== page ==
The main purpose of this book is to offer effective treatment options for an urgent problem in America—children with episodes of violent aggression.
The diagnosis of bipolar disorder in children has soared. That trend has been controversial and has presented many unanswered questions, particularly when a child’s problems primarily involve “violent meltdowns” rather than mania or depression. American children diagnosed with bipolar disorder in recent years should be re-evaluated for an altogether different condition that I call “adrenaline system over-reactivity.” This condition is related to immaturity rather than a mental disorder, and it can be treated with medications that have fewer side effects and less intrusion on a child’s mental function than the medicines prescribed for bipolar disorder.
It is fundamental to understand the relationship between aggressive behavior and immature adrenaline reactivity in order to treat the behavior effectively. Thus far, treatment strategies—including medical, behavioral, and dietary approaches—do not directly address the adrenaline-based reactivity that causes the behavior to escalate out of control.
A broader purpose of this book is to increase understanding about how adrenaline system activity impacts behavior in general. I would like to focus attention and encourage research on a question that modern medicine has not been asking: “What is the role of adrenaline stress in behavioral medicine?” This is an important direction for the future of behavioral science, particularly in children, whose physical and mental maturation is vulnerable and incomplete.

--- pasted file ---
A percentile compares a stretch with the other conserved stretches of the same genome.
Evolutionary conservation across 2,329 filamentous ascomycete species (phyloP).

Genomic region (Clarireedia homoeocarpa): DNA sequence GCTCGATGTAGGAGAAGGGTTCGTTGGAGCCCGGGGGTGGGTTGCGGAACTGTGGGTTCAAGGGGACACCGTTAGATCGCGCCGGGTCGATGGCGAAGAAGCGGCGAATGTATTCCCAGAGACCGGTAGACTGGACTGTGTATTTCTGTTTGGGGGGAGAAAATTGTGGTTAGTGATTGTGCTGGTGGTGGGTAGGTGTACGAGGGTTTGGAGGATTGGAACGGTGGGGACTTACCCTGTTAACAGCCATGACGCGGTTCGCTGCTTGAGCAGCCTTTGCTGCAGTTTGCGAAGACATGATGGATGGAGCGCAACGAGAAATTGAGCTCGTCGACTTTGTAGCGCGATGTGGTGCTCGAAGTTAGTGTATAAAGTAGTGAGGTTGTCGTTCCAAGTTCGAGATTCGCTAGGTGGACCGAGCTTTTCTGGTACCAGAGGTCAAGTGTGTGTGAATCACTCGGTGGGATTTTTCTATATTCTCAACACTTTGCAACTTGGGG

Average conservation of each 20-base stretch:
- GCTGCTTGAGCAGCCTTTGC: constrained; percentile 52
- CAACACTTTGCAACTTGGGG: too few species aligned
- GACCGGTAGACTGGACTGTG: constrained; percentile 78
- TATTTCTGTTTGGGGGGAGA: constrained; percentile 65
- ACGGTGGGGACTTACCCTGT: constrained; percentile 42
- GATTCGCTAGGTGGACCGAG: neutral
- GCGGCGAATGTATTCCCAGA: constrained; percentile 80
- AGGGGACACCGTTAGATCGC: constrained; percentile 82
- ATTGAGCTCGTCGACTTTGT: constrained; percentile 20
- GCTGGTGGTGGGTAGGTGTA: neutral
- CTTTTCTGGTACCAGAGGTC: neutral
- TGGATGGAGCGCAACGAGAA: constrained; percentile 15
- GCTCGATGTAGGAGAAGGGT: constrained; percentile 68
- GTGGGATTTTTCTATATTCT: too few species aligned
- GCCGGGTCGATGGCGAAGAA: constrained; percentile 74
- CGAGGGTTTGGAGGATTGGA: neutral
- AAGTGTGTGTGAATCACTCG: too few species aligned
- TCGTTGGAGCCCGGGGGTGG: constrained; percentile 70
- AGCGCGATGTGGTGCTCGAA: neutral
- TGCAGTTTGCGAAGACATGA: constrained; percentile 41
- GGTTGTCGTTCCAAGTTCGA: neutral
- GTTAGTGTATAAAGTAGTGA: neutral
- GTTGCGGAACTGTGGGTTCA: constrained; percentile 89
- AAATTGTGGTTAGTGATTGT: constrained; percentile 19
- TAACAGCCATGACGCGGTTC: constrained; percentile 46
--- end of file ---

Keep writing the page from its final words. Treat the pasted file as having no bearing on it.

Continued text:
Human aggression is directly related to activation of the body’s adrenaline systems. Adrenaline activity is a natural physical response that can produce threatening, attacking, agitated, or violently aggressive behavior in times of crisis or extreme danger.
Certain children have immature over-arousal of the adrenaline systems. They experience surges of adrenaline even when they are not in life-threatening situations. When this happens, their bodies have intense physical changes like a pounding heart, and intense mental changes like a loss of rational control. These changes play a major role in the intensity and momentum of their episodes. Adrenaline over-arousal can cause behavior so extreme that it can be mistaken for symptoms of a mental disorder, yet the role of the adrenaline systems is not considered when parents seek professional help.
I authored this book primarily as a description of my own 30+ years of clinical experience treating patients with aggressive and violent behavior. When I use the term “we,” I am referencing my collaboration with pediatrician Dr. Edward Cutler. In recent years, we have shared information, especially about the use of adrenaline-acting medicines for treatment of aggression. We have seen many patients mature to the point that they no longer needed medication.
To date, there are no studies published that would make this treatment approach more widely available. It is my hope that this book will bring relief to those with behavior problems caused by adrenaline over-arousal and provide new options for parents and physicians attempting to care for children with intractable episodes of violent aggression. If some clinicians learn the effectiveness of adrenaline-acting medicines, researchers may conduct the studies necessary for their use to become more accepted.
Treatment of childhood aggression in America can be revolutionized if adrenaline system over-arousal becomes a standard consideration. Many children could have more effective, less expensive, and possibly curative treatment without psychiatric diagnoses and without psychiatric medications.